Refugees Not Migrants (or Human-beings not Labels*)

When another's border is opaque,
windows blocked with the coagulated death
of hopeful escapees,

reinforcing our borders 
is a reinforcement of that death.


When political concern prioritises 
the comfort of British holiday-makers
over the survival and humanity of an other,

we commit atrocities.


But we want, need our distractions,
excuses to turn our heads
so Cameron, please don't mention refugees. 


When he speaks of 'illegal migrants'
to refer to people who 
face death at home 
and are cleaved from their soil,
face death on their own borders 
and burrow beneath detection,
face death on the Mediterranean 
praying to stay buoyant through squalls and over sharks,
face imprisonment in Europe
and attempt to assimilate as they climb north,
face death in the dysentery of the glass-ceiling-camp of Calais
and wait and wait not allowed to move forward or turn back,

he knows he speaks of refugees
and he lies.


When Cameron's solutions, 
Britain's solutions
are building fences,
strengthening borders,
stopping people attaining
the essentials for survival,

our fences and legislation
are a reinforcement 
of the death from which they flee,
and these are atrocities as well.


And when he has the nerve to use
this suffering for spin,
and  speaks of 'illegal migrants'
coming to the UK because it's a 'great country',
he speaks of refugees fleeing death.
He knows it 
and he lies 
to you.

And if we accept the lies,
we commit atrocities too.

Written 30th July 2015 in response to the so called 'migrant crisis' in Calais, and David Cameron's recent statements. This poem had been brewing in me for sometime, and Cameron's widely accepted rationalisation for an outlandishly inhumane response to suffering made it burst out of me. Formerly called 'Refugees and the lie of the Migrant Crisis.'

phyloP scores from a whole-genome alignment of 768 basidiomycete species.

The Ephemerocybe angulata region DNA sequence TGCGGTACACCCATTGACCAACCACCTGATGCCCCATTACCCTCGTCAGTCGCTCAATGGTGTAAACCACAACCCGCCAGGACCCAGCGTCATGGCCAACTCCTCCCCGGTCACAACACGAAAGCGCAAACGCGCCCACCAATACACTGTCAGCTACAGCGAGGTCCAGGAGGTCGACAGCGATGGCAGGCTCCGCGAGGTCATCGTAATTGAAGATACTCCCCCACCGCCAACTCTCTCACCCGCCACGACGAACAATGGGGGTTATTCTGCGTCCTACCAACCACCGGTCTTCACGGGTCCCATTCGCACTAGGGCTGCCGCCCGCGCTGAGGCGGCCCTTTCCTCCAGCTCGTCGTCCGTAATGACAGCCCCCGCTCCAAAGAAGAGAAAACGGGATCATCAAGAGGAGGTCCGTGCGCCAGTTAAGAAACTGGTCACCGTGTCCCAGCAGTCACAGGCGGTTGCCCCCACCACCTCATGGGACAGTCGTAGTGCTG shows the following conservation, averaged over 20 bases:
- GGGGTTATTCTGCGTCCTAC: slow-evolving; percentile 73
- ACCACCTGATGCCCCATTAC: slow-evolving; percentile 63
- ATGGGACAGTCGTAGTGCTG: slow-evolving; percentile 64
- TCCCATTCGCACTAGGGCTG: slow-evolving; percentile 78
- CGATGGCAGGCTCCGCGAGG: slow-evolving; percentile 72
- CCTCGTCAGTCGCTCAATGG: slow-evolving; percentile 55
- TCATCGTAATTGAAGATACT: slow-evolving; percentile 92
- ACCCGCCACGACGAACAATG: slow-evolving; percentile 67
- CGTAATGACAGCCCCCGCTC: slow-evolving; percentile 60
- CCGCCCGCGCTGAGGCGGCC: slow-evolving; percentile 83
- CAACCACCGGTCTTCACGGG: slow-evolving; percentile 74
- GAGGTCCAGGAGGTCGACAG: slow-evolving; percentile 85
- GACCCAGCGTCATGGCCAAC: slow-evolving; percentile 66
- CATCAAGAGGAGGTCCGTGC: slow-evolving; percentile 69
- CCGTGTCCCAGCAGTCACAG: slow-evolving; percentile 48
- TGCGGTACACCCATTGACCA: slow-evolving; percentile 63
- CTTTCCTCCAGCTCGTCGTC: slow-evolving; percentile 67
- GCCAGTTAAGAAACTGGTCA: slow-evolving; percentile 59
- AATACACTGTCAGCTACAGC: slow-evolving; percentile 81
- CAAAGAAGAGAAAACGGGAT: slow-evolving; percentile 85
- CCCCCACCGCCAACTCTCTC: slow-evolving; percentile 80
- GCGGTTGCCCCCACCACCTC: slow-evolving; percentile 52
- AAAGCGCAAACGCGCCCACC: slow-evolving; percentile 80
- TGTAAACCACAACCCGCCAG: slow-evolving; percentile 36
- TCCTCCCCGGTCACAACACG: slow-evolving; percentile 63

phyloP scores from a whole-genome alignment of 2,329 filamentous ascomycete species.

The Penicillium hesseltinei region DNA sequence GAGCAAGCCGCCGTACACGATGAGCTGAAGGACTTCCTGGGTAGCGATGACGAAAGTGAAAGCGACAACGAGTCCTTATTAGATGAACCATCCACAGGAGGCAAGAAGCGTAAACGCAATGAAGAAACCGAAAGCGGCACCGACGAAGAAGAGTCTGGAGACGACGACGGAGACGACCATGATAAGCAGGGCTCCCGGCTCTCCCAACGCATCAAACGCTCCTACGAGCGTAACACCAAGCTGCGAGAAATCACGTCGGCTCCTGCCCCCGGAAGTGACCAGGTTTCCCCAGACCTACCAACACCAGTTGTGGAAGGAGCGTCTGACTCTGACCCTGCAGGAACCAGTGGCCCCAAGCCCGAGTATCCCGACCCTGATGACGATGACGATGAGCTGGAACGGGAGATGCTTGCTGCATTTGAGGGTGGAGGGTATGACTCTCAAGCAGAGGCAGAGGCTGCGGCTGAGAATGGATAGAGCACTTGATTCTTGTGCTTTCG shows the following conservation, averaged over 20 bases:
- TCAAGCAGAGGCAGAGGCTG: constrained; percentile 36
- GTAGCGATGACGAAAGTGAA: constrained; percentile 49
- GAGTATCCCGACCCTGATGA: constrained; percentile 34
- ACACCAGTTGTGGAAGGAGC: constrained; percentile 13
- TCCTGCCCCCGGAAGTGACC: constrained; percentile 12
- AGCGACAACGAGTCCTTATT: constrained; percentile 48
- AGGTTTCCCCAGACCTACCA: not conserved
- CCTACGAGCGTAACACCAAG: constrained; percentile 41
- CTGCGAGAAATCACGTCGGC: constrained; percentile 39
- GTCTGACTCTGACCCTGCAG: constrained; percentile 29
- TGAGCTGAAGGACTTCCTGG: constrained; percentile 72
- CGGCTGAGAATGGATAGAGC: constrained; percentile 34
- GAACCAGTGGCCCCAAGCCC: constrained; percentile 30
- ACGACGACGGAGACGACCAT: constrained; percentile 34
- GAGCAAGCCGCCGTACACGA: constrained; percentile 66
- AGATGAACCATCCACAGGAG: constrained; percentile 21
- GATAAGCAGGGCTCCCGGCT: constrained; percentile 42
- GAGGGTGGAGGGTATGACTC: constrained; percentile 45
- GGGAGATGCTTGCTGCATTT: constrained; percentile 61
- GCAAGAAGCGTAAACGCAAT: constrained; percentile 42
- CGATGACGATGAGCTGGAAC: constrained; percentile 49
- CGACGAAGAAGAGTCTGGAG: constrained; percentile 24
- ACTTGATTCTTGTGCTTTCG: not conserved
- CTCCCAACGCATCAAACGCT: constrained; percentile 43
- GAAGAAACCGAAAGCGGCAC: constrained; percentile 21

*Addition from March 2016. After reading a George Szirtes Facebook post commenting on a news video about the atrocious and criminal mistreatment of refugees by the authorities (in this case the Turkish coastguard), I felt burdened to add something to the title of this poem. George Szirtes comment on the video was simply 'Human Beings not labels'. A more poignant and meaningful comment than 'refugees not migrants'. Yes that distinction is important. But a  more pressing problem is dehumanisation of these suffering human beings and any label can be used to dehumanise, when it replaces the personal reality. The people suffering in Syria and the boarder of Macedonia, drowning and shivering on the Mediterranean, trying to survive and keep hope in Calais are human beings not labels!

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